• 12. We use this model to ˆ Deterministic simulations of transition across model parameters. ˆ Population structure ˆ Labor market parameters [IN PROGRESS] ˆ Stochastic simulations around local steady state for a given population structure. Shocks to: preferences, technology (TFP) and monetary policy ˆ Beveridge curve ˆ Monetary policy frontier 10 / 37
  • 13. Derivation of monetary policy frontier ˆ We minimize the standard central bank loss function within Taylor rule dierent populations (younger from 1980 and older from 2020) by solving the following problems for all λ ∈ [0, 1] min (γy ,γπ) λ · Var(π̃t ) + (1 − λ) · Var(ỹt ) subject to equilibrium conditions of the model, with the following Taylor rule Rt R̄ = Rt R̄ γR πt π̄ γπ yt ȳ γy 1−γR (6) 11 / 37
  • 15. Calibration ˆ Demographic data: Eurostat and EUROPOP, ˆ Standard structural parameters: taken from literature or to match data moments ˆ Vacancy data from the OECD (averaged to eurozone by population + for US) ˆ Life-cycle features calibrated from individual level data: ˆ Age-specic productivity: HFCS and PSID ˆ Age-specic labor market ows: EU LFS (ndings and separations) + ACS (separations) ˆ Age-specic asset holdings HFCS ˆ The main calibration was made on the pre-covid data from 2010s. 12 / 37
  • 16. Calibration: Labor market variable EZ US description model data model data u 11.0% 11% 6.4% 6.7% total unemployment rate u20−30 21.8% 21.9% 12.1% 11.5% unemployment rate 20-30 u31−54 8.2% 9.1% 4.8% 4.6% unemployment rate 31-54 u55−64 7.2% 7.2% 4.1% 4.0% unemployment rate 55-64 s20−30 35% 35% 53% - job nding rate 20-30 s31−54 40% 43% 66% - job nding rate 31-54 s55−64 33% 34% 79% - job nding rate 55-64 s 66% 58% job nding rate all ϑ 0.16 0.13 0.39 0.39 market tightness ρ20−30 6% 6% 7.4% 7.4% separation rate 20-30 ρ31−54 3% 3% 2.9% 2.9% separation rate 31-54 ρ55−64 2% 2% 2.5% 2.5% separation rate 55-64 Note: the unemployment data for Europe includes NEETs. 13 / 37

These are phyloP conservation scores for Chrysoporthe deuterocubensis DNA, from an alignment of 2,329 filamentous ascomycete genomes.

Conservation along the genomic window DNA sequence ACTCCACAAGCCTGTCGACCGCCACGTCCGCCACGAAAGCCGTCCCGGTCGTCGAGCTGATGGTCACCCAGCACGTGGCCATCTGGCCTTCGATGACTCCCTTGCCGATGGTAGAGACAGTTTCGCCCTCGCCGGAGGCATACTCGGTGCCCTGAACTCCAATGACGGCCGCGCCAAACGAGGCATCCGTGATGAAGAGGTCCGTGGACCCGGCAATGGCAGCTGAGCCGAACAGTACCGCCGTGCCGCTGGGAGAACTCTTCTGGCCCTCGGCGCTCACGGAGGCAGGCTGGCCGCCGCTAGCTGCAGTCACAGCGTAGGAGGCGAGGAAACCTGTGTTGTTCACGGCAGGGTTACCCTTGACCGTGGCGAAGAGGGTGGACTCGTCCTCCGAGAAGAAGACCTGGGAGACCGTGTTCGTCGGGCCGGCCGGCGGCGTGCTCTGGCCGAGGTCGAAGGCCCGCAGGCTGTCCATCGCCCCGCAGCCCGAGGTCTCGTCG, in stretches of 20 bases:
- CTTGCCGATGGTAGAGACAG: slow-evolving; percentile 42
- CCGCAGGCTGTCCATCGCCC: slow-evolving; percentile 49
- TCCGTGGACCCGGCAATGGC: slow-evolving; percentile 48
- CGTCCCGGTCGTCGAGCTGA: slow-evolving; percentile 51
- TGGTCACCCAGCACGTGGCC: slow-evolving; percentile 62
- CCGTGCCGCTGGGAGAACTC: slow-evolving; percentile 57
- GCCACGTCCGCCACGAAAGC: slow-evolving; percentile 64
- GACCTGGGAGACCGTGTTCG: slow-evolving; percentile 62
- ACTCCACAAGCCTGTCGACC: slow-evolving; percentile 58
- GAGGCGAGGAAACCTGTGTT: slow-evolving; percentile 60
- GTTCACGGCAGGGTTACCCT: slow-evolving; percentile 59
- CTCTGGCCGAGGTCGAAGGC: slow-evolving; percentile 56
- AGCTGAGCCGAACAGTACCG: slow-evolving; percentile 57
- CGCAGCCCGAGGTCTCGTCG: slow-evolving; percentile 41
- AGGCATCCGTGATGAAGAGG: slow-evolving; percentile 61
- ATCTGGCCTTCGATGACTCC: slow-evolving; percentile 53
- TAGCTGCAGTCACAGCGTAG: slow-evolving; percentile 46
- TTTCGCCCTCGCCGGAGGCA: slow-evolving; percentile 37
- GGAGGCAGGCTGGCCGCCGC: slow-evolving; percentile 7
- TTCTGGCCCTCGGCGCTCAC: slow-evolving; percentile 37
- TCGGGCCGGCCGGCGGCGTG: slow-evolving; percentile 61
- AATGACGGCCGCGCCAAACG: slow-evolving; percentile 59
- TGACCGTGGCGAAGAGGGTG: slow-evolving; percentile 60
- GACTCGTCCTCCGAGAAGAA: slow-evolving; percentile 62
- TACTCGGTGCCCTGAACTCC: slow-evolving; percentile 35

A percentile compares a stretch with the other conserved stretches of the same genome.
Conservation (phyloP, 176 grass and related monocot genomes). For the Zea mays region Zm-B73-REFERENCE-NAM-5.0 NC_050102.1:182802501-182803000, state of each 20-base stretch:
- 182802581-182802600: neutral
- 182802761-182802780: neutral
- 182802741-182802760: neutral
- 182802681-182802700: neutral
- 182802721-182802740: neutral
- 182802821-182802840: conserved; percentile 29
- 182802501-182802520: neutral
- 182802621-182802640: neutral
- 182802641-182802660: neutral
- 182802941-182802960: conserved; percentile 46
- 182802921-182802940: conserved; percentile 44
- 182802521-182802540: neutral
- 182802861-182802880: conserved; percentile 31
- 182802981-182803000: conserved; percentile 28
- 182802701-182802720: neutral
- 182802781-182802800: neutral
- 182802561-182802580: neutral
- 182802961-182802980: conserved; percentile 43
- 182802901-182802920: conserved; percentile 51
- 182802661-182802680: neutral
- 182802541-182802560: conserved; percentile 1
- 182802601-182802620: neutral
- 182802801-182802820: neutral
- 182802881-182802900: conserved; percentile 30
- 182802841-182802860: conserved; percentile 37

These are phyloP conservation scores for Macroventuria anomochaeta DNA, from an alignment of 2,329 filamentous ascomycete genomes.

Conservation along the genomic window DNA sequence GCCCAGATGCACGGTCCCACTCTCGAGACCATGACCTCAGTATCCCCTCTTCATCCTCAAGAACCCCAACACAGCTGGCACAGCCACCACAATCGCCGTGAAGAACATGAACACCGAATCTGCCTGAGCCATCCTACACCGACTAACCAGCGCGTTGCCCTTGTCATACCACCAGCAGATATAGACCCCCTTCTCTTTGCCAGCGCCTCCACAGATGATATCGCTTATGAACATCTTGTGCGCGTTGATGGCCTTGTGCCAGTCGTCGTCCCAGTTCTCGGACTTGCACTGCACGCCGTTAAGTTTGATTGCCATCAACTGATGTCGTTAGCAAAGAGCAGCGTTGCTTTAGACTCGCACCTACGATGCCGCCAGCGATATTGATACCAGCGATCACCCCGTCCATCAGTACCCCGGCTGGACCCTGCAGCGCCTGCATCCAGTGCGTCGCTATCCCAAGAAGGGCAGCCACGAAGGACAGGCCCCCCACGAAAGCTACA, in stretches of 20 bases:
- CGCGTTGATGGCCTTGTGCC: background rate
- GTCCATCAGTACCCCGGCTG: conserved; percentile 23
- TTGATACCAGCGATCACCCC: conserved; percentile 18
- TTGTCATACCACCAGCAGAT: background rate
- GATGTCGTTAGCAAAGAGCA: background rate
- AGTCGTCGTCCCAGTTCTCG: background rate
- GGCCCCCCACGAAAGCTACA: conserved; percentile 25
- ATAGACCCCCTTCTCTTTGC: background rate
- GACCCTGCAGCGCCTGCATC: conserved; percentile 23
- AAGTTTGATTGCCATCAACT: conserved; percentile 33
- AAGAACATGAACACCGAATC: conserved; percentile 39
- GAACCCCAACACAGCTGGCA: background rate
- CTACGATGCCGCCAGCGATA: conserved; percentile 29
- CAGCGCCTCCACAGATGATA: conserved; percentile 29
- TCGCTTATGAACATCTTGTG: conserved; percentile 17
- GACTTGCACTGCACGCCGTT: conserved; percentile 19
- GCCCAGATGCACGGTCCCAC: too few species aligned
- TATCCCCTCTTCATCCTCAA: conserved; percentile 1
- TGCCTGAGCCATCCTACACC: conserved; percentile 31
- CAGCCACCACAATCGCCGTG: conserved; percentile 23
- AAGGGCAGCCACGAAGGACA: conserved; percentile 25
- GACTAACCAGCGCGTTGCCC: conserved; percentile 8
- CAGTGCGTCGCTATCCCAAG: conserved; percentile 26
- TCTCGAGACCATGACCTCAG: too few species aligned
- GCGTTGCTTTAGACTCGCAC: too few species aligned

• 18. Three sets of results 1. Trend (deterministic) eects of aging for unemployment 2. Local (stochastic) implications for Beveridge curve 3. Local (stochastic) implications for monetary policy frontier (MPF) 14 / 37
  • 19. Aging in EZ: unemployment ↓ by approx. 1pp. variable EZ 1970 1980 2010 2020 2030 u 12 11.9 11 10.8 10.9 u20−30 22.1 22 21.8 22 22.3 u31−54 8.4 8.3 8.2 8.3 8.4 u55−64 7.2 7.2 7.2 7.3 7.5 s20−30 35 35 35 34 34 s31−54 40 40 40 39 39 s55−64 33 33 33 32 32 JVR 1.8 1.8 1.9 1.9 1.9 15 / 37
  • 20. The eects are negligible in the US (less aging) variable EZ US 1970 1980 2010 2020 2030 1970 1980 2010 2020 2030 u 12 11.9 11 10.8 10.9 6.7 7.1 6.4 6.5 6.6 u20−30 22.1 22 21.8 22 22.3 12.0 12.0 12.1 12.2 12.3 u31−54 8.4 8.3 8.2 8.3 8.4 4.8 5.0 4.8 4.9 5.0 u55−64 7.2 7.2 7.2 7.3 7.5 4.1 4.1 4.1 4.2 4.3 s20−30 35 35 35 34 34 56 56 56 55 54 s31−54 40 40 40 39 39 69 69 69 68 66 s55−64 33 33 33 32 32 80 80 79 78 77 JVR 1.8 1.8 1.9 1.9 1.9 2.46 2.51 2.48 2.52 2.54 16 / 37
  • 21. Aging shifts Beveridge curve to the left 0 .01 .02 .03 .04 vacancy rate .09 .1 .11 .12 .13 .14 unemployment rate 1980 2000 2020 EZ 0 .01 .02 .03 .04 vacancy rate .05 .06 .07 .08 .09 unemployment rate 1980 2000 2020 USA 17 / 37
  • 22. Aging lowers costs of stabilizing ination of OUTPUT volatility 0 0.5 1 1.5 2 2.5 3 Standard deviation of GDP 0 0.5 1 1.5 2 2.5 3 3.5 Standard deviation of inflation 1980 demography 2020 demography (a) Monetary policy frontier in EZ 0 0.5 1 1.5 2 2.5 3 Standard deviation of GDP 0 0.5 1 1.5 2 2.5 3 3.5 Standard deviation of inflation 1980 demography 2020 demography (b) Monetary policy frontier in US 18 / 37